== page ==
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A couple more pics of Fox on the ranges at Warcop. 

Am I alone in believing that Fox was retired prematurely? 

Whilst admitting that it had its share of mechanical problems; was top heavy and had limited off road capability due to its four wheel configuration; it was also fast, quiet, well-armed; relatively well protected against small arms fire: highly manoeuvrable; easily transported and deployed, etc, etc. 

I can't see where a vehicle like Jackal wins over Fox. Surely in a theatre of low intensity ops, like Afghanistan, Fox would have been ideal suited? 

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37 minutes ago, Pzkpfw-e said:

What are they like when they run over a mine? Not that the Jackal's any good from that point of view.

 I would guess that the under-hull armour is comparable to Scimitar, which was deployed in Afghanistan: although I must admit that I don't know how either compare with Jackal in this respect.

Obviously the wheels and tracks of any vehicle would be vulnerable.

It goes without saying that the IED protection afforded by either Fox or Scimitar would exceed that of 'snatch' Landrovers which were initially deployed in Iraq and Afghanistan, though even a Challenger sustained severe damage, and its driver severe injuries, when detonating an IED in Iraq.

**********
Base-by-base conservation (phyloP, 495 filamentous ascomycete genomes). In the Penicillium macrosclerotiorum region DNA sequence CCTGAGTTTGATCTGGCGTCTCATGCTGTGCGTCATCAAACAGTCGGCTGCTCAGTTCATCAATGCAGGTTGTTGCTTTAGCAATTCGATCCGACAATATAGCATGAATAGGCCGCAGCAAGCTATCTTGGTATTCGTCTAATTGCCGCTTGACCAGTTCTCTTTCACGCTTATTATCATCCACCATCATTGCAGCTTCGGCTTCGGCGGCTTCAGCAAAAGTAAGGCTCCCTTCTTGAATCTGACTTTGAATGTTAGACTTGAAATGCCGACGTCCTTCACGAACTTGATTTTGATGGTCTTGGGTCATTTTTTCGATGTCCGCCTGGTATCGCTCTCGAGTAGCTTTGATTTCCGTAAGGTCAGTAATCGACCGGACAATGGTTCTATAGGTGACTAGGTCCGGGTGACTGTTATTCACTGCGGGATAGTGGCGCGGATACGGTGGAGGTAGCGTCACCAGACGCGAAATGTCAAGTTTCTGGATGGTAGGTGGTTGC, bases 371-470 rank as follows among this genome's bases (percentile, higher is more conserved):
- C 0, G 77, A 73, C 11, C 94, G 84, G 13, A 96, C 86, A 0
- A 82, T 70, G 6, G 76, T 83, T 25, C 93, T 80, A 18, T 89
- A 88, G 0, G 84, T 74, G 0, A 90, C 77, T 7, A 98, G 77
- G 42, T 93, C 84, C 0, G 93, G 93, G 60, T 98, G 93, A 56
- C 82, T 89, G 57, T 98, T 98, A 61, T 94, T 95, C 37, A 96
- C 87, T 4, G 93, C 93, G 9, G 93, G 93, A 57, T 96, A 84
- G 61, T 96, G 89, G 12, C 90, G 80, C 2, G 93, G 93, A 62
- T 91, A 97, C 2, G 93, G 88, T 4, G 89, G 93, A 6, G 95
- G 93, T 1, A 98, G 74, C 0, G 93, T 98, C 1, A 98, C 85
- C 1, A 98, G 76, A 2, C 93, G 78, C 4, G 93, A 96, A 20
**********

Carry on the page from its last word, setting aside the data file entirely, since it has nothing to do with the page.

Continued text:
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On 4/4/2020 at 6:32 AM, 11rjkg said:

A couple more pics of Fox on the ranges at Warcop. 

Am I alone in believing that Fox was retired prematurely? 

Whilst admitting that it had its share of mechanical problems; was top heavy and had limited off road capability due to its four wheel configuration; it was also fast, quiet, well-armed; relatively well protected against small arms fire: highly manoeuvrable; easily transported and deployed, etc, etc. 

I can't see where a vehicle like Jackal wins over Fox. Surely in a theatre of low intensity ops, like Afghanistan, Fox would have been ideal suited? 

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IMG_20200404_120641.jpg

IMG_20200404_120804.jpg


not enough machine guns, not light enough. Won’t go where the jackal will go and not as quickly air portable. 

fast, either. Remember the tendency of the foxes to flip. Jackals are a lot more stable.